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SOS Rhino : In the News : Sabah Expands SFN Concept To Ulu Segama, Malua Forest Reserves

Sabah Expands SFN Concept To Ulu Segama, Malua Forest Reserves

  March 15, 2006 16:15 PM
Malaysian National News Agency

KOTA KINABALU, March 15 (Bernama) -- The state cabinet has approved the expansion of the Sustainable Forest Management (SFM) concept, pioneered in Deramakot Forest Reserve, to cover the whole Ulu Segama Reserve, Malua Forest Reserve and part of Ulu Kalumpang forest reserve, effective this month.

Chief Minister Datuk Seri Musa Aman said following the decision of the cabinet, harvesting of timber, which first commenced in the early 1960's in Ulu Segama during the colonial era and Malua in the 1970's, would be phased out by Dec 31, 2007.

"After that, there will be no felling of this area will be reserved for future generation," he told reporters after chairing the weekly state cabinet meeting at Wisma Innoprise, here Wednesday.

The Ulu Segama Reserve covers 203,080 hectares, Malua Forest Reserve 33,969 hectares and Ulu Kalumpang Forest reserve 51,118 hectares - a vital catchment area in Tawau, he said.

Towards this end, Musa said a forest management planning team led by the Forestry Department in collaboration with the long term licensee, Yayasan Sabah, had been entrusted to commence the planning process.

The thrust, he said, would be natural forest management (NFM), given the high bio-diversity and high conservation value of the area, being the heartland of Sabah's orang utan population.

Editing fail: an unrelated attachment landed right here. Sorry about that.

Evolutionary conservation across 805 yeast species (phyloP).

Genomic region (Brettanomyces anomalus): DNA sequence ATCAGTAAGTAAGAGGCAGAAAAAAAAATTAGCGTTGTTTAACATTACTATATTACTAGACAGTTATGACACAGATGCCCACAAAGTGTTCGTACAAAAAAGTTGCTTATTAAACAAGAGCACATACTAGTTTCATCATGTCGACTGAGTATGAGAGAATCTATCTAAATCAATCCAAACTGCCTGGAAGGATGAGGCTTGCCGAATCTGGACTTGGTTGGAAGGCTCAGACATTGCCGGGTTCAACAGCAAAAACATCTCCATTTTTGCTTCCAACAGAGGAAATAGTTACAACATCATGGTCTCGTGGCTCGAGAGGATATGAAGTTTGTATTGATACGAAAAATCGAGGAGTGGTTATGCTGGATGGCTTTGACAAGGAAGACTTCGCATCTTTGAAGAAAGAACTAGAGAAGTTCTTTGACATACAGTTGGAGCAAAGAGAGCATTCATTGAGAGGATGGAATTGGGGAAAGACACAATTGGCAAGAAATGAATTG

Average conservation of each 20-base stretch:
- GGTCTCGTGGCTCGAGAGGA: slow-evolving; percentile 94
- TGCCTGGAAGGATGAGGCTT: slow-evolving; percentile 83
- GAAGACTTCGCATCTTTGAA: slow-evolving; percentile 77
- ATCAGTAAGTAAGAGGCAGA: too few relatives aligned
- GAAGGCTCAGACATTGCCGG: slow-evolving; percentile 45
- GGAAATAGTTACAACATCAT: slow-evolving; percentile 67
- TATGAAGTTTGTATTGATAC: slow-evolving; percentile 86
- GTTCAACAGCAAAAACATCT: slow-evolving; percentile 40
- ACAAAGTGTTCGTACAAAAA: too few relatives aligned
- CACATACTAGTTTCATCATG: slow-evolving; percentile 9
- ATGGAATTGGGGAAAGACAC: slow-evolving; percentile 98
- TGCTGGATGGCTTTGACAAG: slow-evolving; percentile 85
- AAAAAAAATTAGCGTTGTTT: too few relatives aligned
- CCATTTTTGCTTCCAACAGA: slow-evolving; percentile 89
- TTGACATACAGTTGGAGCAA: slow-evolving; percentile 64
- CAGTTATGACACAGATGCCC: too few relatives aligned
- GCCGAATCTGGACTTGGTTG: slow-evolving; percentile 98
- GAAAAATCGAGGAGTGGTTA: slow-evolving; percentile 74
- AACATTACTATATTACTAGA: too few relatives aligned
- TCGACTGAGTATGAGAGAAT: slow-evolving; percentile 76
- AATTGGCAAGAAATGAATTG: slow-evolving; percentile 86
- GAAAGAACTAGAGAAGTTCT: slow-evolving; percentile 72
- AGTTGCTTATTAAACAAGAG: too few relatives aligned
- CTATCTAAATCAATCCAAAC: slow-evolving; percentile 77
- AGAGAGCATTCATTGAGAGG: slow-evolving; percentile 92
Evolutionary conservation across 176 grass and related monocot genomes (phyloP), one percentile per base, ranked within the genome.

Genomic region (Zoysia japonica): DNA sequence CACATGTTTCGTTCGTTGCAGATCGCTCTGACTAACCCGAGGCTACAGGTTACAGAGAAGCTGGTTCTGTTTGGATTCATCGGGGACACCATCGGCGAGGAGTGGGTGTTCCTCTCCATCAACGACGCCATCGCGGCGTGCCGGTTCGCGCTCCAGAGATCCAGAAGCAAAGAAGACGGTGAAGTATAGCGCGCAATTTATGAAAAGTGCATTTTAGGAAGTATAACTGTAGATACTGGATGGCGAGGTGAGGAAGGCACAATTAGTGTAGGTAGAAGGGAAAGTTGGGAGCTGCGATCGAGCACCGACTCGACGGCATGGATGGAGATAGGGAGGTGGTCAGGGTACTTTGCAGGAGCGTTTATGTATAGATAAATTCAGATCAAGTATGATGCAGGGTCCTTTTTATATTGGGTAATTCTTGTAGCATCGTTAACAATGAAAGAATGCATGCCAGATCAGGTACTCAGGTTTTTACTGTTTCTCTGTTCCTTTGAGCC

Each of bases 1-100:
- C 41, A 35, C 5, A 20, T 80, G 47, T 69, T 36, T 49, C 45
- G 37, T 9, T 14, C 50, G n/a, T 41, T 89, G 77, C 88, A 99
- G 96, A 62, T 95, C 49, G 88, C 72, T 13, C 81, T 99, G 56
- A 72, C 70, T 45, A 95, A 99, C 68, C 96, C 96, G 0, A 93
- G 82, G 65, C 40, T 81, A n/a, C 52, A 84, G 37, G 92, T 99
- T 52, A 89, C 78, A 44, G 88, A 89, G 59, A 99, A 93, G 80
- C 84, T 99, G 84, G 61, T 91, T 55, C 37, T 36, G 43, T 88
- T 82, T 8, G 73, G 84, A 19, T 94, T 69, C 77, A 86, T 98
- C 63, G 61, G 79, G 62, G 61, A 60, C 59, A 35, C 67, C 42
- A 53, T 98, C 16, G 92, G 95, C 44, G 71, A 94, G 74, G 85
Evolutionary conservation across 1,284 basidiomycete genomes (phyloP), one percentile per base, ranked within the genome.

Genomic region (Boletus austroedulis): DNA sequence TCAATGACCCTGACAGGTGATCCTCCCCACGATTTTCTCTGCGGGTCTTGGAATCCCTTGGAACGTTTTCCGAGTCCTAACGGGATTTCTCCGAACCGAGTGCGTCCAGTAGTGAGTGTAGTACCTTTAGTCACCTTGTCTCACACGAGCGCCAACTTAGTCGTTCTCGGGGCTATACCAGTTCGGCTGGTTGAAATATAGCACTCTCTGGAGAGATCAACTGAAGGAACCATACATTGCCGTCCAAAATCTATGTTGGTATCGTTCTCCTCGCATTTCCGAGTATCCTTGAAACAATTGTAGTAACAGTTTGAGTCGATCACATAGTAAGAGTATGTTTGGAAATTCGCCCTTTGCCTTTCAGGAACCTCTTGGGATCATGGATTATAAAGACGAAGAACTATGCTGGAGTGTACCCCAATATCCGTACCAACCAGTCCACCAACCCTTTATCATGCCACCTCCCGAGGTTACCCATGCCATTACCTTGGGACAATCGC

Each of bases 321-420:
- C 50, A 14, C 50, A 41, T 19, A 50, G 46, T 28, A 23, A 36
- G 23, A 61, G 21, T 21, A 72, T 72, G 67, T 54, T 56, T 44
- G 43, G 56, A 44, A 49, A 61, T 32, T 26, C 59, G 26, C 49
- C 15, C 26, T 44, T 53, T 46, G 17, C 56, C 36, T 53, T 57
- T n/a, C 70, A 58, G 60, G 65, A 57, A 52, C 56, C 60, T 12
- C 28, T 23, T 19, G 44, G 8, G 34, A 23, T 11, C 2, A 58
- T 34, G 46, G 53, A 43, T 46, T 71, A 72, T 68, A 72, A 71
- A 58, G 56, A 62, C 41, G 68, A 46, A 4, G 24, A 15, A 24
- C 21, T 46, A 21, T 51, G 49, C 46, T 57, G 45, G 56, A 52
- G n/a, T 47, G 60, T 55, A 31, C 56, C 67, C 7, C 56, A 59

Citing figures, he said the last census of 2002-2003 by the Wildlife Department, gave an estimate of some 1,100 orang utans in Malua and in excess of 3,300 in Ulu Segama or about 35 per cent of Sabah's total orang utan population.

Musa said the state government was also pleased with the recent visit by the United Nations Educational, Scientific and Cultural Organisation (UNESCO), in relation to the Great Apes Survival Project (GRASP), which praised Sabah for its far-sighted policies in protecting bio-diversity, principally the orang utan.

He said the management team, entrusted with the stewardship responsibility over Ulu Segama and Malua, would bring in and invite assistance from all interested parties and stakeholders including the World Wildlife Fund (WWF), Hutan (French NGO), the Sabah Society and local community representatives in the planning process. "

The state government will not compromise its stewardship responsibility in environment. We reached this decision today (state cabinet meeting) where the government is bent on expanding sustainable forest management in addition to Maliau Basin and Danum Valley. "

The protected area now is close to one million hectares...this is our way of protecting forest and we are happy with WWF which is very supportive of our efforts," he added.

Meanwhile, WWF Malaysia Executive Director Datuk Dr Mikaail Kavanagh commended the Sabah government for the SFM's initiative, especially in protecting the orang utan.

"I think this is one of the major initiatives by the Borneo government which concerns the crucial conservation area which has some of the richest forests in Borneo. "It is a place where you have orang utan, pigmy elephant and rhinoceros..this is practically a good idea that will encourage others to follow suit but you can't do this alone and it needs support globally and this is where WWF will try to assist," he said.

Dr Mikaail said the Sabah government's move to expand the SFM concept was appropriate and timely, saying "this is something that Malaysia will report in next week's International Biodiversity Conference in Brazil."


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